Creative Direction students work with V&A to promote an exhibition
With past collaborations including a satellite exhibition for the the V&A’s celebrated Alexander McQueen: savage beauty, LCF has a long standing relationship with the Knightsbridge-based institution. So it seemed fitting that they asked BA (Hons) Creative Direction for Fashion students to help promote a current exhibition as part of a student project. We got in touch with Owen Davies, one of the first year students, about his research trip to the V&A archives with four other students from the course.
This term we were given a live brief for the V&A, in which first year students were asked to come up with a proposal that engages time-based media in order to promote the current exhibition, ‘Undressed: A Brief History of Underwear’, with the aim of appealing and motivating young people, such as students, to attend the exhibition. As a result of working closely with the V&A, the opportunity came up for five students from the BA (Hons) Creative Direction for Fashion course to visit the archives.
On our visit, we met Leanne Manfredi, V&A programme manager. The building itself was incredible, serving many different purposes throughout its existence. Leanne, who we have worked closely with throughout the term, welcomed us into the building and showed us into the Sir Henry Tanner Room, to begin the tour, along with others, all notably from different creative fields.
We visited the Clothworkers Centre and were given a tour by Suzanne Smith, centre manager. The grand scale of the storage units was startling and we were all quick to acknowledge the amount of labour involved in just revealing a single conserved garment. Suzanne showed us a dress worn by the current queen, many decades ago; along with Vivienne Westwood pieces and a dress worn by Audrey Hepburn.
Being able to see such iconic artefacts in person was what most amazed me, as you constantly find yourself picturing the moments of the past that surround the artefacts. Blythe House seems to do that well, almost acting as a time tunnel, allowing you to take a glimpse into the historic moments of the past through the preserved artefacts.
After viewing the various garments, we were then directed towards the embroidery and textile department. Again, Suzanne continued to reveal and showcase artefacts, revealing an incredibly detailed embroidered piece from the 16th century. Suzanne compared the historic piece alongside a surgical piece of embroidery from the 21st century. The two had very different purposes yet both showed detailed and skilled craftsmanship.
Our next activity of the day was brunch in the Sir Henry Tanner room, also known as the Eddie Redmayne suite, as he jumped out the window during filming ‘The Danish Girl’.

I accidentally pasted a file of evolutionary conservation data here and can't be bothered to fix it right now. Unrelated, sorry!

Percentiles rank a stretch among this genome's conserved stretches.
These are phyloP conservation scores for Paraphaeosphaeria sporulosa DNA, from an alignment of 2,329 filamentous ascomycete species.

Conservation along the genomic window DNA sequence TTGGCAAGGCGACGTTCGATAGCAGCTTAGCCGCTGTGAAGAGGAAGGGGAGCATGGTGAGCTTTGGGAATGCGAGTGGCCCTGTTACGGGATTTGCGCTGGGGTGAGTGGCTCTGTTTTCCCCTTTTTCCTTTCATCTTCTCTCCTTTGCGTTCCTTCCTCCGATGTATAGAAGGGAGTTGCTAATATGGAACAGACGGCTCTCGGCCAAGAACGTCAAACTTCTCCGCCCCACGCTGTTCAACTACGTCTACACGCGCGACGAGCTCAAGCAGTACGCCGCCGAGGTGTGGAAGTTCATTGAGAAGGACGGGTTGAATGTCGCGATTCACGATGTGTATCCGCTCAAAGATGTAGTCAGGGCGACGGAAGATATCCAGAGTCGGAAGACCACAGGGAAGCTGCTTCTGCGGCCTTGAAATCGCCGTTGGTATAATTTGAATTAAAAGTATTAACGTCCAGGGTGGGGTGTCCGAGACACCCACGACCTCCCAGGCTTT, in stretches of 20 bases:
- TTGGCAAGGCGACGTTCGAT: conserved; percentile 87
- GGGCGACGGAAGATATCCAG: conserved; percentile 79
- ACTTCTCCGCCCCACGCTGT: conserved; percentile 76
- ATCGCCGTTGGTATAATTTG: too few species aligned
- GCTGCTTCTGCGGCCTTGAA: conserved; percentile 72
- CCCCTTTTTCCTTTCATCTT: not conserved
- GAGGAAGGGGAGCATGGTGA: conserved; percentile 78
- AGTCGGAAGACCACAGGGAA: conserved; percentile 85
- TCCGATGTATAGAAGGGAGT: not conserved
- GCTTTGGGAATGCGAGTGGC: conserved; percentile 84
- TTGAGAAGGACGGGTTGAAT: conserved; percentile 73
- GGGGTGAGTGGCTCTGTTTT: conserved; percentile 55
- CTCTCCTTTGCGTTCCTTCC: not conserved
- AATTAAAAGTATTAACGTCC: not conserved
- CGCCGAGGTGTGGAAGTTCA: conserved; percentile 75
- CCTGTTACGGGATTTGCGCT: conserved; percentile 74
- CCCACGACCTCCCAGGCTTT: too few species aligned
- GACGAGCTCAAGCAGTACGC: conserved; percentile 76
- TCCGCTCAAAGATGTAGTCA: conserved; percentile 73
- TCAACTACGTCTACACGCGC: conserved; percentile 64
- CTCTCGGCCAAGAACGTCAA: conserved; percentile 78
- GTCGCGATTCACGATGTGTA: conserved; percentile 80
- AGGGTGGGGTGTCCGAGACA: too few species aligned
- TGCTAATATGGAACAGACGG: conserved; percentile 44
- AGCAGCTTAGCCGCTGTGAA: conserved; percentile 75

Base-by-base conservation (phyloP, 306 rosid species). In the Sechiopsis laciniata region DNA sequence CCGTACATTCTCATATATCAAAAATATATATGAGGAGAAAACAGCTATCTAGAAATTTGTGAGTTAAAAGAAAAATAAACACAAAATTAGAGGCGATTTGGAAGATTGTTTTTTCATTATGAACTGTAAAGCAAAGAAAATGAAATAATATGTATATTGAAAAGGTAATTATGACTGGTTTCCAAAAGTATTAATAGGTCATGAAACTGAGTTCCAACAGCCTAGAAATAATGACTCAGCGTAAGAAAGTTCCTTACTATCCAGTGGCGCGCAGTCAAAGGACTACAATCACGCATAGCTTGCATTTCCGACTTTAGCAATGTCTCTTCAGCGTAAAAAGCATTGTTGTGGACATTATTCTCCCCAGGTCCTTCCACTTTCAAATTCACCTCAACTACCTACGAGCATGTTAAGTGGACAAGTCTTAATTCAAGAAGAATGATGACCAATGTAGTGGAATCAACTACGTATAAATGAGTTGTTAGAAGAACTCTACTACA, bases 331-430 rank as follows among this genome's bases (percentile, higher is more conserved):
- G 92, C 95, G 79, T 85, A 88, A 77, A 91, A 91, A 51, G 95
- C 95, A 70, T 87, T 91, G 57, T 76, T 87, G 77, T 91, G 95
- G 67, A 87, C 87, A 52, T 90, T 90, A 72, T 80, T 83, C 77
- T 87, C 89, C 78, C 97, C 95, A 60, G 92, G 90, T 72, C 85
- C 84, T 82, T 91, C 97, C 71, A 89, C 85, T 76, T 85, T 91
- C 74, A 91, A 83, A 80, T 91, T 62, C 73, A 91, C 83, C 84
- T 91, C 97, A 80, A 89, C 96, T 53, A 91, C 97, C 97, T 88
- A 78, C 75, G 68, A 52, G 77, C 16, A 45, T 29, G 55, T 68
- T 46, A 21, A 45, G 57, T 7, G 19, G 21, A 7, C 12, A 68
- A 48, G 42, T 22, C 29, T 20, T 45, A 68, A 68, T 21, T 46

Once brunch was finished, we had a ‘whistle stop’ tour of the rest of Blythe House, led by estates manager, Glen Benson, who has worked at Blythe House for over 20 years. We were navigated around the V&A archives, quickly getting disorientated, due to the incredibly large scale of Blythe House and the overwhelming collection of artefacts within. Some of the rooms we were shown included ceramics, furniture, theatre, illustrations, paintings, etc. Just like the Clothworkers Centre, it was incredible to see first-hand, the key historical artefacts from centuries ago. Glenn also showed us the archives of the Science Museum, directing us through rooms such as transportation and technology, as well as many more. We got to see so many historical artefacts within this time frame and yet, as Glen explained, we had only just scratched the surface of what Blythe House holds.
Our next activity was an introduction into the V&A archive of Art and Design by Senior Archivist, Christopher Marsden. Christopher gave a talk on the archives and the processes they undertake for artefacts to be welcomed into the archive. Christopher had selected a handful of different artefacts and allowed us to look through them in our own time. The collection included the sketches of Lucienne Day, the works of graphic designer Germano Facetti for Penguin books, the sketches of window designer Trudie Bradley and more. Christopher then showed us the study facilities that Blythe House offers upon booking request, encouraging students to utilise their resources.
On behalf of LCF and BA (Hons) Creative Direction for Fashion, I would like to thank Leanne and the staff we met at Blythe House for their time and for providing such an amazing experience.
Words by Owen Davies.
- Find out more about BA (Hons) Creative Direction for Fashion
- Find out more about other undergraduate courses at LCF
- Find out more about postgraduate courses at LCF
- Find out more about all courses available at LCF
- LCF Open Days and Events
- More LCF News stories
- Course places available on UCAS Extra
- More information on LCF Careers
- Digital Anthropology Lab